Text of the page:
Tips & Tricks For Storing Seasonal Clothes

Tips & Tricks For Storing Seasonal Clothes

The chances that your closet has enough space for all your favorite summer sandals, bathing suits, and shorts, as well as your chunky winter coats, is pretty low. Not only do we ignore half of our clothes during the hot or cold seasons, but they also take up an excessive amount of space. The bikinis forgotten in the winter and knit sweaters that won’t see the sun all through the summer sit in your closet collecting dust and risk damage through moths, mold, musty odors, and other maladies that would occur to anything sitting in one place for 6 months nonstop. To ensure your closet doesn’t look like it belongs to the type of hoarder that gets their own episode on reality TV, we’ve compiled our top tips and tricks for storing your seasonal clothes. The end goal? Keeping the clothes you don’t wear safe and sound while guaranteeing that you can actually see the clothes you have. 


The first step of packing away your seasonal clothes is actually deciding what to pack away. This is a good opportunity to purge your closet and decide what seasonal clothes are worth keeping another season and what should just be donated. A study conducted found that 63% of people want to get rid of their outdated clothes by the following year. Another study found that most U.S. women had an average of $550 worth of unworn clothes in their closets (10 Yetis). Thus you could use this mini-purge as an excuse to clean out your closet.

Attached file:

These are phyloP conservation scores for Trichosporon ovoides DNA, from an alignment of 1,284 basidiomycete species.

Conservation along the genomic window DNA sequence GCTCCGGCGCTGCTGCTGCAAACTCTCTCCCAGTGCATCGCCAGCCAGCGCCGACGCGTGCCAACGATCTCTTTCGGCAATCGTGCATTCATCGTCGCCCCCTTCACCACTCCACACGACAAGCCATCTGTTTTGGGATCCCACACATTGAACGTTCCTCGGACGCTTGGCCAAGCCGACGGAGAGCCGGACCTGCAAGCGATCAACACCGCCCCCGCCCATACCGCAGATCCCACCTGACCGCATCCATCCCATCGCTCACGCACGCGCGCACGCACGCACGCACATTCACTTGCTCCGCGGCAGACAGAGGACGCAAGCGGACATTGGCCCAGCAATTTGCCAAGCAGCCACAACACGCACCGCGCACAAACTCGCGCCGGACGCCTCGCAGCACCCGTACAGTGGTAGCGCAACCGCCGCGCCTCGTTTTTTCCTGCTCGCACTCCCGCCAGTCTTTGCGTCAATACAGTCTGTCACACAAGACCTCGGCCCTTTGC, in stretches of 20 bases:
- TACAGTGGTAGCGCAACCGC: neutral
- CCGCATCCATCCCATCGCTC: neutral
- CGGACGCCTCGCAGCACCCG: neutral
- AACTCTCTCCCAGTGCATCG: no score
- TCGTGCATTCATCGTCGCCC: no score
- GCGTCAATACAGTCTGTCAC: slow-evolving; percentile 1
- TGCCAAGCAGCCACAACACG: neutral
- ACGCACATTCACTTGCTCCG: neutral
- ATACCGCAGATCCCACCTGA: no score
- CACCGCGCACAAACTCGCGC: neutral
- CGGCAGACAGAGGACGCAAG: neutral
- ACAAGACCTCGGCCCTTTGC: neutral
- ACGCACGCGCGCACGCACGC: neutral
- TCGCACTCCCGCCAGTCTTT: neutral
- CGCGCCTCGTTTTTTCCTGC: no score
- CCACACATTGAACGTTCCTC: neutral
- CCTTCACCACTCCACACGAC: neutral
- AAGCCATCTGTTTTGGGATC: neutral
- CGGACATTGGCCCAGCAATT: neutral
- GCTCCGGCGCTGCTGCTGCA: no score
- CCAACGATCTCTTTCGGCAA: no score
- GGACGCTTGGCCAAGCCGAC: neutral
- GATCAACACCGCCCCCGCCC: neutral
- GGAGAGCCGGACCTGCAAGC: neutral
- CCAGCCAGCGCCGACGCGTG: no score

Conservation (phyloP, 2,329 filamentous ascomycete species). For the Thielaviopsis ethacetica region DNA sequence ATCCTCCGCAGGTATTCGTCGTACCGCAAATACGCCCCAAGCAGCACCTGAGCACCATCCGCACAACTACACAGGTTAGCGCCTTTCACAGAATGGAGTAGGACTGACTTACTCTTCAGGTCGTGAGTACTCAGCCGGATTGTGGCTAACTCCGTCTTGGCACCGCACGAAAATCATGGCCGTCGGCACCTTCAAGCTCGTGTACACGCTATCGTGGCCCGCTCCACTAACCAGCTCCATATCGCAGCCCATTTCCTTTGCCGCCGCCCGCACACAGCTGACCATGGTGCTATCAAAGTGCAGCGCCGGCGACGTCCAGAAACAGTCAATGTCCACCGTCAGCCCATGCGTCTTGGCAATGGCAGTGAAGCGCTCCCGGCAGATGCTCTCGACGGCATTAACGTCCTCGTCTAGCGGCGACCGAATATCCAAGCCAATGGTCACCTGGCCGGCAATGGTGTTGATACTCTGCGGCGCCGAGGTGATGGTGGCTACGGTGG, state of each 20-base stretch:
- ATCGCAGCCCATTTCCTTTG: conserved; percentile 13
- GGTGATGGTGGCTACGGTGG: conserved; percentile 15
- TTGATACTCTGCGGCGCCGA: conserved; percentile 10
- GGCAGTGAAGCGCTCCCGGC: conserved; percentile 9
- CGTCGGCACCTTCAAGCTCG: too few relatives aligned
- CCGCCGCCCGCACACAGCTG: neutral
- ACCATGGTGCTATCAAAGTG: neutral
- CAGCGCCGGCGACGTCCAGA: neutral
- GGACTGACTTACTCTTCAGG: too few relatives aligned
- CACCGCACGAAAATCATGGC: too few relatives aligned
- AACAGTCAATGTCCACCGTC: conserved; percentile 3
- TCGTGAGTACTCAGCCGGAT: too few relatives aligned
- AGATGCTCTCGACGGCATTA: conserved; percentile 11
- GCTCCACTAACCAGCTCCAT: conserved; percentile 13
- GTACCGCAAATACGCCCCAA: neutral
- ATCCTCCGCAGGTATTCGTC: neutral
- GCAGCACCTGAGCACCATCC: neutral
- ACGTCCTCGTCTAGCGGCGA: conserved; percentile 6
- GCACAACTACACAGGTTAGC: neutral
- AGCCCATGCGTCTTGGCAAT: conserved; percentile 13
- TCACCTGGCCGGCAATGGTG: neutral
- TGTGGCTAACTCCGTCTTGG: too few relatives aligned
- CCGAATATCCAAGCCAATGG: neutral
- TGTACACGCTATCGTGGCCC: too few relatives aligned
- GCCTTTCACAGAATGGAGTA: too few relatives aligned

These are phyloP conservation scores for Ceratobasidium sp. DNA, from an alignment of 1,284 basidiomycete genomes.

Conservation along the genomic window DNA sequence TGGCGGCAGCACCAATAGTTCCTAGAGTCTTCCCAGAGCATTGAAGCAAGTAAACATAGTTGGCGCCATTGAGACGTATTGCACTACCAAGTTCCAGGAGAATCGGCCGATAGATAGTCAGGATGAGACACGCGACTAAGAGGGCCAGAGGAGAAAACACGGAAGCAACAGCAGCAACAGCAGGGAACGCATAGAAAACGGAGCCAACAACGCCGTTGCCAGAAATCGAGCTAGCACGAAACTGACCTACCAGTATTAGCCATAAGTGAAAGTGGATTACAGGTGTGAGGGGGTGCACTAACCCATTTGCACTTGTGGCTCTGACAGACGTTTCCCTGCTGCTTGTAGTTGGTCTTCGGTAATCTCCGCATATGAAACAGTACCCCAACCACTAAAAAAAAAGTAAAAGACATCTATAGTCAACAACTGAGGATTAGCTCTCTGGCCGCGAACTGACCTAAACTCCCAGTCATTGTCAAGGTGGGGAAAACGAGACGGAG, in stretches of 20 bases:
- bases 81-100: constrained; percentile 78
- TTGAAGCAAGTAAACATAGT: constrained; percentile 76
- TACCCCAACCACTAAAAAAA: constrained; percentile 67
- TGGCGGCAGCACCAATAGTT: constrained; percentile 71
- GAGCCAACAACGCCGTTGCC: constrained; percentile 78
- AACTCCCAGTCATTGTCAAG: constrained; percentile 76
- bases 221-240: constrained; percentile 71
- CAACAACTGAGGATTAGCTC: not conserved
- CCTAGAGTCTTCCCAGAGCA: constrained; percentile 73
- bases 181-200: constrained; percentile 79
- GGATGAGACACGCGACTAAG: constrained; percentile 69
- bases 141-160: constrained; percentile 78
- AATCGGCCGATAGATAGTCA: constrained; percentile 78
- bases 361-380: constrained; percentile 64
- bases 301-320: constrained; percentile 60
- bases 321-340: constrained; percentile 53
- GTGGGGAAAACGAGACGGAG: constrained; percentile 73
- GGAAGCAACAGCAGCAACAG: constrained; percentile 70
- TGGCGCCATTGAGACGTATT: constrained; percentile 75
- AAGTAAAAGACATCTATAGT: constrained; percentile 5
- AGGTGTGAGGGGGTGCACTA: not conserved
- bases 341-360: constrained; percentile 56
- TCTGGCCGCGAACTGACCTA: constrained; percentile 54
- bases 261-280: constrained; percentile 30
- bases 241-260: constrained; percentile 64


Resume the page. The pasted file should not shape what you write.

Read more: 5 Essential Tips to Spring Clean Your Closet

Before jumping into the specifics of how to pack your seasonal clothes away, you should probably consider what is actually getting packed away. The only thing that all these items have in common is that you should WASH and repair them before packing them away. Why? Because untreated stains (especially those left for 6 months) will ruin your clothes by further discoloring and damaging the fabric in an irreversible way. In addition, body odors and perfumes left on unwashed clothes can also set into the fabric and be more difficult to remove later. The cleaner the clothes, the less likely they will attract bugs such as closet moths, as well. 

Winter/Fall Clothes to Pack Away: 

    • Coats & Jackets: before packing these items away, it is a good idea to give them a clean after a long season so that they’re fresh for next year. 
    • Scarves: be careful of washing any cashmere or wool scarves, especially as these are delicate fabrics prone to shrinking. Some key tips for washing wool: 
      • hang them to dry (do not place them in the dryer)
      • Do not use hot water (or even warm) as this will lead to shrinking. Always wash in cold or lukewarm water. 
      • Do not wash products made of wool AND cotton as this can lead to uneven shrinking
      • Always follow the label
    • Sweaters: all your turtleneck, chunky-knit, and dress-type sweaters should be packed away with your seasonal items. 
    • Boots: it is pretty unlikely that you will wear your big chunky snow boots in the summer, or even your Chelsea boots (depending on the person). Put these aside to make room for all your open-toe summer shoes.
    • Snow Sports Apparel: such as Ski Gear and snow pants should be put aside for the season, especially cause of how much room they tend to take up.